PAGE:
## Rotation of Gridded Spherical Coordinates to the Same Grid

I have a uniform grid of data in spherical coordinates. e.g. theta = 0, 1, 2, ... 180 and phi = 0, 1, 2, ... 359 which forms a 2D matrix. I wish to rotate these points around a cartesian axis (x, y, z-axis) by some angle alpha. To accomplish this I currently do the following:

1. Convert to cartesian coordinates
2. Multiply by rotation matrix
3. Convert back to spherical coordinates
4. Non-uniform interpolation over the original uniform grid

The problem with this is two-fold:

1. The non-uniform interpolation of step 4 e.g. using MATLAB's griddata function is slow. For instance a non-uniform interpolation of a 360 x 181 matrix on my machine takes about 1.8 seconds.
2. Most non-uniform interpolation functions such as MATLAB's griddata are not in spherical coordinates which means that convex hull typically does not contain theta = 0 and 180 or phi = 0 or 360. I currently get around this by seeding the non-uniform data with points outside of phi = 0,360 and theta = 0,180 which is both inaccurate and adds to the computation time.

My main problem is speed. It's simply too slow for what I need. It seems like this would be a common problem that must have some elegant solution that I have not heard of. My question is simply:

Is there a better way to do this?

 PhysOrg.com science news on PhysOrg.com >> Hong Kong launches first electric taxis>> Morocco to harness the wind in energy hunt>> Galaxy's Ring of Fire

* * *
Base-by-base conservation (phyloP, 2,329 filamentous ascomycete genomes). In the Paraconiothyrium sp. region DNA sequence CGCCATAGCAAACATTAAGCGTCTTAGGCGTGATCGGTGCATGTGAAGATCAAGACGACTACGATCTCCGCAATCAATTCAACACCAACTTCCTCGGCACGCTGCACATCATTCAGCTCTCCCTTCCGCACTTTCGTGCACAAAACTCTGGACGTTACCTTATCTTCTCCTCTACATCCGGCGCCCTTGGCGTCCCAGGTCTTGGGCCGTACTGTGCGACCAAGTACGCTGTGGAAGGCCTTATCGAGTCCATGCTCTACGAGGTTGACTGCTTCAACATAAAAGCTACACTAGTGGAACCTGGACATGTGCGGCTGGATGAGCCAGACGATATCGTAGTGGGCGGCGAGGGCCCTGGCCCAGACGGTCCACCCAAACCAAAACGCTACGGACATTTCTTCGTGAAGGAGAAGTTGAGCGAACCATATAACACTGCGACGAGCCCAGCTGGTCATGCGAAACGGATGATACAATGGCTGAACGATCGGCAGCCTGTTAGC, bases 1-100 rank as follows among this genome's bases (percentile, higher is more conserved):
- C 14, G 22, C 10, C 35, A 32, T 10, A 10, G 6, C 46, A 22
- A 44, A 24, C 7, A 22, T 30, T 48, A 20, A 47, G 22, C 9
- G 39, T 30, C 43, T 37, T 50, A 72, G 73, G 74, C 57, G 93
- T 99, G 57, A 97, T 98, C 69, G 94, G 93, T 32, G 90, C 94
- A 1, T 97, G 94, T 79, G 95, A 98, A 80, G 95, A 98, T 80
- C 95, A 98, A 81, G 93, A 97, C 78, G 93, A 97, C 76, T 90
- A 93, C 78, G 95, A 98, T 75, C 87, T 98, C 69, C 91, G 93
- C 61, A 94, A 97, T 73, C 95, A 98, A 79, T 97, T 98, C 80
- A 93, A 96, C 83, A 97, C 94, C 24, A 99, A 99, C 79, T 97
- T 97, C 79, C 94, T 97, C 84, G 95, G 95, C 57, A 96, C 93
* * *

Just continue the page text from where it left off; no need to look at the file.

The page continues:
Mentor
 Quote by antennaist I have a uniform grid of data in spherical coordinates. e.g. theta = 0, 1, 2, ... 180 and phi = 0, 1, 2, ... 359 which forms a 2D matrix.
This does not look uniform (as seen on the sphere) to me.
Do you need this special point density (denser at small and large theta), which depends on the choice of your coordinate system anyway?

 It is uniform in the sense that phi and theta angle increments are the same. I understand that this means they have non-uniform distance on a sphere. If it helps, these are measurements of an antenna's radiation pattern. This uniform angle spacing is typical of many setups which measure the radiation pattern. As for your other question about whether it is necessary: I do not control the data I obtain. They are obtained by instruments for me. I could, of course, interpolate this to obtain your version of uniform but this would just require another interpolation and thus more time. I do not care if you want to call this uniform of not, my problem still remains.